Can You Add More Charcoal While Cooking?

I’m sure we all remember a time where our charcoal was depleting and burning up and we weren’t quite done with the cook! Panic? No. But something must be done. Can you add more charcoal while cooking? Yes. But there are a few things to remember to not sacrifice the quality of the cook and risk losing too much temperature.

Can You Add More Charcoal While Cooking?

The short answer is yes. You can add more charcoal while cooking, whether it’s grilling or smoking. If you can, it’s best to first light the charcoal before you add it. This will help keep a consistent temperature while you cook. However, as long as you’re not using quick light charcoal, you can add both lit or unlit charcoal with very little impact on the cook.

Is It OK To Add Unlit Charcoal While Cooking?

Yes, as long as you are not using quick-light charcoal as it has chemical additives that are supposed to be burnt off as it lights. If you’re going to add unlit charcoal while cooking it’s always best to use 100% all-natural briquettes or high-quality lump charcoal for smoking or lump charcoal for grilling. 

If you don’t have any easy way to light the charcoal first, an easy way to light the unlit charcoal quickly without losing out on temperature is to distribute them in a single layer, spread evenly over the top of the burning coals.

However, if you can light the charcoal first and it’s easy to do then you might as well light it. This is solely for the purpose of keeping a consistent temperature. This applies to both high temperature grilling and low and slow smoking. This can be done simply by using a charcoal chimney. 

For a full guide on the best ways to light a charcoal grill, click here.

How To Add Charcoal During A Cook

There are several easy and effective ways to add charcoal throughout the cook should you need a top-up. The method of adding charcoal will change depending on whether you’re grilling or smoking and what unit you’re using.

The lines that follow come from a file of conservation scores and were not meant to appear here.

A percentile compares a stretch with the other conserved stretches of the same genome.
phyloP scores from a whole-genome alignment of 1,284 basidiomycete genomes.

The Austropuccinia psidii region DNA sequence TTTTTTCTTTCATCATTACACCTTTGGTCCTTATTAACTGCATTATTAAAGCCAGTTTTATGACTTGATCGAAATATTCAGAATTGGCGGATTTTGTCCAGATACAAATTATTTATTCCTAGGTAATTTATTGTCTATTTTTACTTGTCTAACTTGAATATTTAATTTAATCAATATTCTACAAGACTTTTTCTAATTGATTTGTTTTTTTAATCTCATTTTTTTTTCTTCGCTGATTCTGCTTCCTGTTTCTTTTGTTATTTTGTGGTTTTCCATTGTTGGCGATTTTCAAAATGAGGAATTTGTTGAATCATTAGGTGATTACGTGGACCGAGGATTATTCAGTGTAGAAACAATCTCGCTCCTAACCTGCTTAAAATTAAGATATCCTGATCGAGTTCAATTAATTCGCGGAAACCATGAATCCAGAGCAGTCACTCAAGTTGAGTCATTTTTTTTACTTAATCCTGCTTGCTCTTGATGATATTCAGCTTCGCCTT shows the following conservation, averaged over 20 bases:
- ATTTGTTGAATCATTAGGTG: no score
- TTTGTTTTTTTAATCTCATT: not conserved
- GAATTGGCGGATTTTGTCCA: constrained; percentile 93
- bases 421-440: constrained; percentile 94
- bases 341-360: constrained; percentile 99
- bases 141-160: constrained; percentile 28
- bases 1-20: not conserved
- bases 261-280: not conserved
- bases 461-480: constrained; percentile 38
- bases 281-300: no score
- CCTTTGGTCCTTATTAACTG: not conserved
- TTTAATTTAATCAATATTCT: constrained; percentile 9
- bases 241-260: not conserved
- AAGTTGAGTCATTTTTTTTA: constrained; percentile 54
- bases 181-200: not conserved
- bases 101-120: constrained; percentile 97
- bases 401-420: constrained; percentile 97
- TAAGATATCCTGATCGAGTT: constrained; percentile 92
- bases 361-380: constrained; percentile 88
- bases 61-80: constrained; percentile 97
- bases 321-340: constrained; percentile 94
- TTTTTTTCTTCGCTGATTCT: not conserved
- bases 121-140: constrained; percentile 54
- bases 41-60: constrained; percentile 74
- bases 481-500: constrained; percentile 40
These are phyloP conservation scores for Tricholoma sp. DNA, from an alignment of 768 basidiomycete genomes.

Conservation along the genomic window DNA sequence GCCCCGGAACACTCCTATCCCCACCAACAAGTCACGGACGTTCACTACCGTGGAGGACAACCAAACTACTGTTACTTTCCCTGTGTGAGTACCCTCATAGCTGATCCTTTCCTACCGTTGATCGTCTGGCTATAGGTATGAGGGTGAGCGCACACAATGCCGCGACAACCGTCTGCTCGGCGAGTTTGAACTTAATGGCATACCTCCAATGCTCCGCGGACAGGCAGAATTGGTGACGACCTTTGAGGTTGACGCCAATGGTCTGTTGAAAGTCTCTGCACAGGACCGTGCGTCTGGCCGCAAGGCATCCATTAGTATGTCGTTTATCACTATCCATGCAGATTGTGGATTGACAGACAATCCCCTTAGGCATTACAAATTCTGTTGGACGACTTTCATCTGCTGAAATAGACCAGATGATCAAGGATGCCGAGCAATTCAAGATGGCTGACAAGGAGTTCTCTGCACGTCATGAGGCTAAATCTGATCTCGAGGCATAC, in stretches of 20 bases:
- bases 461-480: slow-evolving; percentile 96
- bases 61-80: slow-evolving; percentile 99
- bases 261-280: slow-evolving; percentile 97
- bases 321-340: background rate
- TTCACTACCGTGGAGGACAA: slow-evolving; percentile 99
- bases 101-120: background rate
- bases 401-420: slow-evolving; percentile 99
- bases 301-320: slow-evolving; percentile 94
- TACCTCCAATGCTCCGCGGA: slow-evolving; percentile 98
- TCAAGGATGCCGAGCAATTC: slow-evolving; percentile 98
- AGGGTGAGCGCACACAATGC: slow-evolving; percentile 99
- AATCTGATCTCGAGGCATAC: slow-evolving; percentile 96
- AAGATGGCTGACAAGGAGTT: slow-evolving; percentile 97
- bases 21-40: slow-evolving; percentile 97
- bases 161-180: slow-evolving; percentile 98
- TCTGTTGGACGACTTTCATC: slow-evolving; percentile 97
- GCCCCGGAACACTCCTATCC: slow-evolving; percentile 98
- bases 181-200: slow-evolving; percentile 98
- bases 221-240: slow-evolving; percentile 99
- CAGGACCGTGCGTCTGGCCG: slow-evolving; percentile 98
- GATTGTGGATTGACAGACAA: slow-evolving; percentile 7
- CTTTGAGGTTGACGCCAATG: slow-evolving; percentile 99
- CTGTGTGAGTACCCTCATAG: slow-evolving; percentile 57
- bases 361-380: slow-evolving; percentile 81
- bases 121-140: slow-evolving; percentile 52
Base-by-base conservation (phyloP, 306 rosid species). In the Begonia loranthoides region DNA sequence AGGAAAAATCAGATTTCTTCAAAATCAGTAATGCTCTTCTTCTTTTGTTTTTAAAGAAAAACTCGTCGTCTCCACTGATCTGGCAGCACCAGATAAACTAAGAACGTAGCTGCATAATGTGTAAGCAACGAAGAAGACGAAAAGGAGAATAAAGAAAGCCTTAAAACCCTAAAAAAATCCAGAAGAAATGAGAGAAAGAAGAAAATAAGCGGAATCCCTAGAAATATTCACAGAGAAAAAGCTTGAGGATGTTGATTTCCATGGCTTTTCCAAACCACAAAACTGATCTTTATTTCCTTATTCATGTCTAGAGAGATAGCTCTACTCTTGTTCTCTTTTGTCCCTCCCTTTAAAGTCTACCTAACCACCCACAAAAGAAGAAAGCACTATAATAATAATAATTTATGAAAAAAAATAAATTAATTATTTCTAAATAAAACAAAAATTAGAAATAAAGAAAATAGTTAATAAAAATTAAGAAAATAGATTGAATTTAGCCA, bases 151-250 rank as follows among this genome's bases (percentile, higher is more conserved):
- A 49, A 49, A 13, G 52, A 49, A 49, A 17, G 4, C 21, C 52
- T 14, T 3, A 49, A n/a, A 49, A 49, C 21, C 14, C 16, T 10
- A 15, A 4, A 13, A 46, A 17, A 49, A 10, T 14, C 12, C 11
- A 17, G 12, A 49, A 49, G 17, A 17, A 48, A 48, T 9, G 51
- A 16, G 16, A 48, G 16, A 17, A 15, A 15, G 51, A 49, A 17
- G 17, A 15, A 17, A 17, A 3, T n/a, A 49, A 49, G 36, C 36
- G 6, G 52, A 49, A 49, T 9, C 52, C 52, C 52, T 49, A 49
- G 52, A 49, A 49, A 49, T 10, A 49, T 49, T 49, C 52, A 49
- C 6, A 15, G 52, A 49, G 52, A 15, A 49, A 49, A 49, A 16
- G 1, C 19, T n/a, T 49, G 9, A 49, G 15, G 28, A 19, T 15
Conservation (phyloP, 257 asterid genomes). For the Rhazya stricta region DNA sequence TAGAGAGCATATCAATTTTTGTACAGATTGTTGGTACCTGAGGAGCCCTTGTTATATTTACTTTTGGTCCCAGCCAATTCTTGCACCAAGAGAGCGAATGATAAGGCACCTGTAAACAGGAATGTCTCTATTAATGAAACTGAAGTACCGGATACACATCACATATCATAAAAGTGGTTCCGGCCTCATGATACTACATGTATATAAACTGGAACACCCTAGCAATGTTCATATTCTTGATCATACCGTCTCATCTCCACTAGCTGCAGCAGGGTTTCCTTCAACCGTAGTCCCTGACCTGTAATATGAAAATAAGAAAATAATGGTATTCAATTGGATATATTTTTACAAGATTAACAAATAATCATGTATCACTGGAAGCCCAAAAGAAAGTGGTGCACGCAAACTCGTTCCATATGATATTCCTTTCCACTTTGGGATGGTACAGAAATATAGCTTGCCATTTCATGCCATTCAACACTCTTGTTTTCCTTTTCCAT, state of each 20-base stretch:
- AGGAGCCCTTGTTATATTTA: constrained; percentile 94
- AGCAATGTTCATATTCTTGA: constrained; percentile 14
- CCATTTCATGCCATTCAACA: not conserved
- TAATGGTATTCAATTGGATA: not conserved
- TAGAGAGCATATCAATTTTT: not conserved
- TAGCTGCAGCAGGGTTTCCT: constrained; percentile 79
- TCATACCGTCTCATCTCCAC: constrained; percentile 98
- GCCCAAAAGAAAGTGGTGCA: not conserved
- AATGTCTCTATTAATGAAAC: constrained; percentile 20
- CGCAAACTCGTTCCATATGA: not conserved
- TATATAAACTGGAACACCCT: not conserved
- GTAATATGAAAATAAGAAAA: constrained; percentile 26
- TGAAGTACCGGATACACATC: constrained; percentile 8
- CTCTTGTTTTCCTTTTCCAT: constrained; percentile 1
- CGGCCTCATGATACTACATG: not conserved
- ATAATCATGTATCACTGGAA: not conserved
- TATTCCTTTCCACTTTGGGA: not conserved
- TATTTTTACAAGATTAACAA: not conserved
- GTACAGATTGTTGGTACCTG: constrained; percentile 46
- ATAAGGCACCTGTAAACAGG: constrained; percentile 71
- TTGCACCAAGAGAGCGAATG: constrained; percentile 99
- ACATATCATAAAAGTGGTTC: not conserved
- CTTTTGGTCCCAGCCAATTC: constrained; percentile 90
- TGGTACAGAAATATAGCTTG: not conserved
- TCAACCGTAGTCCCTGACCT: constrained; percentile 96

How To Add More Charcoal While Grilling

  1. Using a chimney starter: simply refill your chimney starter with the desired amount of charcoal, add newspaper or a natural firelighter and get it burning. Once it’s ready to go, carefully take off the grill grates and pour the fresh charcoal evenly over the bed of coals.
  2. Using unlit charcoal: After carefully removing the meat and grill grate, place a single layer of charcoal evenly over the lit charcoal. NEVER add lighter fluid to already burning coals! It shouldn’t take long for it to catch, and if you’re closing the hood, open the vents to allow a bit more airflow until it combusts.

How To Add More Charcoal While Smoking

If you’re using the indirect heating method on a charcoal grill it’s very simple to add charcoal during the cook.

If you’re using the snake technique you don’t need to light the charcoal at all, simply add more charcoal to the end of the snake and return the grill grate and meat to extend the cook.

If you’re using the 2-zone method, it’s up to you whether you want to light the charcoal using a chimney starter first, or just add a few extra coals in a single layer on top of the burning charcoal.

The best charcoal briquettes for smoking should be all natural, quick lighting, and long lasting.

As a backup plan, you can always prepare to finish off the cook in the oven. Most of the time it works great – like when finishing pork ribs in the oven.

How To Add More Charcoal To Big Green Egg/Kamdo

If you’re mid-way through smoking a brisket or pork butt using your Big Green Egg and you think you’re going to need more time, you are able to add more charcoal.

As quickly and as carefully as possible remove the meat and grill grates and then pour in your lump charcoal. Safely put the grill grates back in place and resume the cook. Remember, if you’re using unlit charcoal, carefully place a single layer spread evenly over the coals. To get it lit more quickly, slightly open the vent at the bottom and top to allow a bit more airflow, but watch the temperature and adjust accordingly.

Lump charcoal for kamado should always be 100% all-natural and high quality. Never use lighter fluids or self-starting charcoal as the additives can contaminate your unit.

Final Words

If you had any fears that adding unlit charcoal during the cook would compromise the quality, fret no more. Just be aware that adding too much unlit charcoal during the cook can lower the cooking temperature. Therefore, if it’s easy and you have the tools to do so there is no harm in lighting the charcoal before adding it during the cook.

Be sure not to add any charcoal that has additives in it such as quick-light charcoal, and don’t add lighter fluid to the unlit charcoal before adding it. This is so you can avoid any nasty chemicals infusing into your meat during the cook. If you’re adding unlit charcoal, utilize your vents to control the temperature and keep it consistent!

Happy cooking!

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